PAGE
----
Police officers will be present at each of Evesham Township's elementary and middle schools through the end of December, township officials said Thursday, three days after a 14-year-old boy tried to provoke officers to shooting him outside Van Zant Elementary School.
The teenager had a replica gun and told investigators he wanted to force officers to shoot him in a suicide attempt, police said. No one was injured.
No Evesham Township police officers were patrolling the school when the incident happened around 3:50 p.m. Monday.
Mayor Randy Brown has pressed for a full-time police presence at the district's seven elementary and two middle schools, which have been patrolled on a roving basis by three officers. The high school in the township, Cherokee, already has two full-time officers present.
"Our most precious gift are our children; in these times we must be proactive and preventative when making security decisions regarding our children," Brown said in a statement Thursday on the township's Facebook page.
On Facebook, Brown said the township hoped to work out a long-term patrol plan with district officials by the time students return from winter break.
Superintendent John Scavelli Jr., while expressing support for the additional patrols, said developing a long-term plan that quickly could be difficult. That is because the school district is in the middle of its budget cycle, which runs from July to June.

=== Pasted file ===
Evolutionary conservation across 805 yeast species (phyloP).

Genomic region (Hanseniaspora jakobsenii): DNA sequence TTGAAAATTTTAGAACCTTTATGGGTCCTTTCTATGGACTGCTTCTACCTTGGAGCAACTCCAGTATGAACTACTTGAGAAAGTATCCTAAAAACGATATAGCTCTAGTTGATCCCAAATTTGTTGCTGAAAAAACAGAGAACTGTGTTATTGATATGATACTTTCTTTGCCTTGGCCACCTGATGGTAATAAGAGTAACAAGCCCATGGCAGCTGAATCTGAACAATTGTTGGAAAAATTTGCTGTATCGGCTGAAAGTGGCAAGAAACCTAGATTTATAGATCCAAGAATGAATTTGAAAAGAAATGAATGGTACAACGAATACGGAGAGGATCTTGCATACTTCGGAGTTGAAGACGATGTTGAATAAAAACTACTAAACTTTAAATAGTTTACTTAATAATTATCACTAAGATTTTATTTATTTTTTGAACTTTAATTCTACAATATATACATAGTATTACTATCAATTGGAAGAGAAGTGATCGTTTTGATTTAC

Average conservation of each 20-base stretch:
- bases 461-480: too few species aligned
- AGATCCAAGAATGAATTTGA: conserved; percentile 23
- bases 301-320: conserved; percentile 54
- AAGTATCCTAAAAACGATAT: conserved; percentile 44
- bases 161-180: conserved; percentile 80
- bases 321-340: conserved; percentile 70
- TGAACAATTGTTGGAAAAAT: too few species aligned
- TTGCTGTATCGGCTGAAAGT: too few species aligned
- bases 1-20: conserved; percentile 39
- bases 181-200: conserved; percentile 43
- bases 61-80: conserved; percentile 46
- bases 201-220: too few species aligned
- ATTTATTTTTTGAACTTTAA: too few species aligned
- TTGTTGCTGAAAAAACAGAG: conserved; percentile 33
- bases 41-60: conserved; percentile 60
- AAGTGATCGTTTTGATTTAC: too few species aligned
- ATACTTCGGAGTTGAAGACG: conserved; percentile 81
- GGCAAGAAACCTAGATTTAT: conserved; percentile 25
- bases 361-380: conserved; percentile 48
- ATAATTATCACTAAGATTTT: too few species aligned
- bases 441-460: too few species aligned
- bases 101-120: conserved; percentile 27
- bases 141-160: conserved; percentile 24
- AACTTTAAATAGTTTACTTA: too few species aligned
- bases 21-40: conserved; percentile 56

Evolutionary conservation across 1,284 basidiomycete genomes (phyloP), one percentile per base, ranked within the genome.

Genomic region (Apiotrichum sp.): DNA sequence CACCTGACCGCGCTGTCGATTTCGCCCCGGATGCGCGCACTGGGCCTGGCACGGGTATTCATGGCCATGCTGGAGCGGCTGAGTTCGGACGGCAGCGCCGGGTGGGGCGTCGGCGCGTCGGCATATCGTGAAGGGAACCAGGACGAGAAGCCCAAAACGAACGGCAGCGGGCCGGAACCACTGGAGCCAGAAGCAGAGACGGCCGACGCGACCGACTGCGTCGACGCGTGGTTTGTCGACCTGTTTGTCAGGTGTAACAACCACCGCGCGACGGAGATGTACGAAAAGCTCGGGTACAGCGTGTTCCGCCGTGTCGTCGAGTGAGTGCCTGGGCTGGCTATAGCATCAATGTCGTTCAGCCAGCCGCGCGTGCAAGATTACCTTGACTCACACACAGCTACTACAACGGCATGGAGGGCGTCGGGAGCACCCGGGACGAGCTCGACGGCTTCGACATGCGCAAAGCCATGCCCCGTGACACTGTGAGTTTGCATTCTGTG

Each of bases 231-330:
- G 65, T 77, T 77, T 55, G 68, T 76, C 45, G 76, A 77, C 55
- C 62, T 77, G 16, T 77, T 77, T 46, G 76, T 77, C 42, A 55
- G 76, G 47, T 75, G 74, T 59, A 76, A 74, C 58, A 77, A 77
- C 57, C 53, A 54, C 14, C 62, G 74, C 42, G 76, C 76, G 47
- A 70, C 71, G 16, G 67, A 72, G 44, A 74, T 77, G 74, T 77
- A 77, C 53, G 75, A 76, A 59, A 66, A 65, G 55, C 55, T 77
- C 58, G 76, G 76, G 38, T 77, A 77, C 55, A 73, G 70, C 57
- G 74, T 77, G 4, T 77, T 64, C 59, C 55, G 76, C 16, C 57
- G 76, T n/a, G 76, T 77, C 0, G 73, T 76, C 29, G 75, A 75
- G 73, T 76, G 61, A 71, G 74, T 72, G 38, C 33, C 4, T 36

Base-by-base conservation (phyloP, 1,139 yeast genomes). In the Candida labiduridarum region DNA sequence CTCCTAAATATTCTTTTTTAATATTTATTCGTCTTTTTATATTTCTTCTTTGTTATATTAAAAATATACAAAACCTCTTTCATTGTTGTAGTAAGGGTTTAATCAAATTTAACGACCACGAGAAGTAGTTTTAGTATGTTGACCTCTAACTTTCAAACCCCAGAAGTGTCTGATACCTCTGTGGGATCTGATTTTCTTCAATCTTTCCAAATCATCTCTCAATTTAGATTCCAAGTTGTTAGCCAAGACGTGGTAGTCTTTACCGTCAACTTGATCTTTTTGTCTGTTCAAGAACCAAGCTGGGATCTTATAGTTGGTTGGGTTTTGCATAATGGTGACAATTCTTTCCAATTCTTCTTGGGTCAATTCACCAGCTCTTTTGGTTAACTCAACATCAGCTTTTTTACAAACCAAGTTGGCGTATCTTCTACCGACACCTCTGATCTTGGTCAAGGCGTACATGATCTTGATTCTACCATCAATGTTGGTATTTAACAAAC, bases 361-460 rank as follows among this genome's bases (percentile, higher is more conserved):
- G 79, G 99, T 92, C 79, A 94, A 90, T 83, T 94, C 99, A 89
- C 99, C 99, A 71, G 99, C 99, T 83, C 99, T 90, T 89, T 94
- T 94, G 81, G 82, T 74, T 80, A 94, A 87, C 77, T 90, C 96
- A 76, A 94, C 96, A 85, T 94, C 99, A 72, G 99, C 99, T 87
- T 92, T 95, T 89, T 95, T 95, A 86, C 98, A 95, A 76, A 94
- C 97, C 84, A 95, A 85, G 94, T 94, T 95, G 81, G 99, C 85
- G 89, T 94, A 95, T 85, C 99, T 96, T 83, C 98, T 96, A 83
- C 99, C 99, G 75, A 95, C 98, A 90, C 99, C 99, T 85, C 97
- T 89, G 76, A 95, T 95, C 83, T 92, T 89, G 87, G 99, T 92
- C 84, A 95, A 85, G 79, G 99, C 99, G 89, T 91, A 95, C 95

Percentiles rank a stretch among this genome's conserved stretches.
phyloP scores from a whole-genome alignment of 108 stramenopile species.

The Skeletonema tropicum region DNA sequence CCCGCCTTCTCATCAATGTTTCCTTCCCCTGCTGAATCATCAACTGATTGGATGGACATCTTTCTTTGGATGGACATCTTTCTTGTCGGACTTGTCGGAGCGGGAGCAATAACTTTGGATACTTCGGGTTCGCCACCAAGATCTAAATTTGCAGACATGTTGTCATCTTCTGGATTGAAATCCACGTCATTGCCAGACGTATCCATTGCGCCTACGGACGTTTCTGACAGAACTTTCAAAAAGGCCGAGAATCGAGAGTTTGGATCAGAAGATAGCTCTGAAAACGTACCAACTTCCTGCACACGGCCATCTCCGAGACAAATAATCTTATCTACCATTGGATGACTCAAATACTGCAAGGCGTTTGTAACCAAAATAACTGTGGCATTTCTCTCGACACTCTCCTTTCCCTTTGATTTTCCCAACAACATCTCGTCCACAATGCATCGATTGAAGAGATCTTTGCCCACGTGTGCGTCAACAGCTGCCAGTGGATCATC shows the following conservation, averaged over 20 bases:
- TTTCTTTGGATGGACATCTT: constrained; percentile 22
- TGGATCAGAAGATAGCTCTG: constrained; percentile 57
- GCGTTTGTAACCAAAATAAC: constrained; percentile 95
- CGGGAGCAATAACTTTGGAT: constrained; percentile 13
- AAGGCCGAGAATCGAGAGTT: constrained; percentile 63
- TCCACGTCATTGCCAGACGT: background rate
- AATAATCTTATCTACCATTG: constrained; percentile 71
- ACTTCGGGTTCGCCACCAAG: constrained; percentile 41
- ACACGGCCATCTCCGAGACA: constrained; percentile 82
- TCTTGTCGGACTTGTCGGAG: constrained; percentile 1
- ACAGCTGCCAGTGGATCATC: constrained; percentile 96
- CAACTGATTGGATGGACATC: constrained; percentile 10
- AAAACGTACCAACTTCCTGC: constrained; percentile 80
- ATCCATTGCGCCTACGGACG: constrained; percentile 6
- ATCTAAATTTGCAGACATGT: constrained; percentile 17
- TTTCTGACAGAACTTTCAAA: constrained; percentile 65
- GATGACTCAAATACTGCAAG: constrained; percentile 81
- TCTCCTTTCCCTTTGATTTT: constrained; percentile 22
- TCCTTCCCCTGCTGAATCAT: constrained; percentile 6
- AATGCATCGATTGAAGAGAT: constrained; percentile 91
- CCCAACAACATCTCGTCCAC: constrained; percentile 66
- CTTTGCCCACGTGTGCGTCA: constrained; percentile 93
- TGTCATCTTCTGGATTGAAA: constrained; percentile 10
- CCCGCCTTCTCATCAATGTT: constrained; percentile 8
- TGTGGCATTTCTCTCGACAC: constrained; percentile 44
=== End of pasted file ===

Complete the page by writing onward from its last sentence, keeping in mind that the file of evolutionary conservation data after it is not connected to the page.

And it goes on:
For the three officers already patrolling the elementary and middle schools, Brown said the district and the township were splitting the $100,000 cost. The township is to pay for additional officers in the schools through the end of the year.
"Coming up with a sustainable long-term plan by the end of winter break, as a practical matter, is easier said than done," Scavelli said in a statement. "Nonetheless, we will do our due diligence to come up with what most likely will be another short-term plan prior to a long-term plan which would have to work itself through our budgeting process."
Police said investigators do not believe the boy in Monday's incident intended to harm anyone at the school, which had dismissed students for the day but briefly went on lockdown for teachers and after-school clubs remaining inside.
It was initially believed the state troopers who tackled the teenager may have been picking up children at the school, but state police said Thursday they were working a non-uniformed patrol on the New Jersey Turnpike.
Detective Timothy Long, one of the troopers, responded after receiving a call from a family member who had seen the boy with the replica gun, state police said.
The teenager, who has not been named, was taken a mental health facility for evaluation. He faces charges of aggravated assault, unlawful possession of a weapon and other offenses.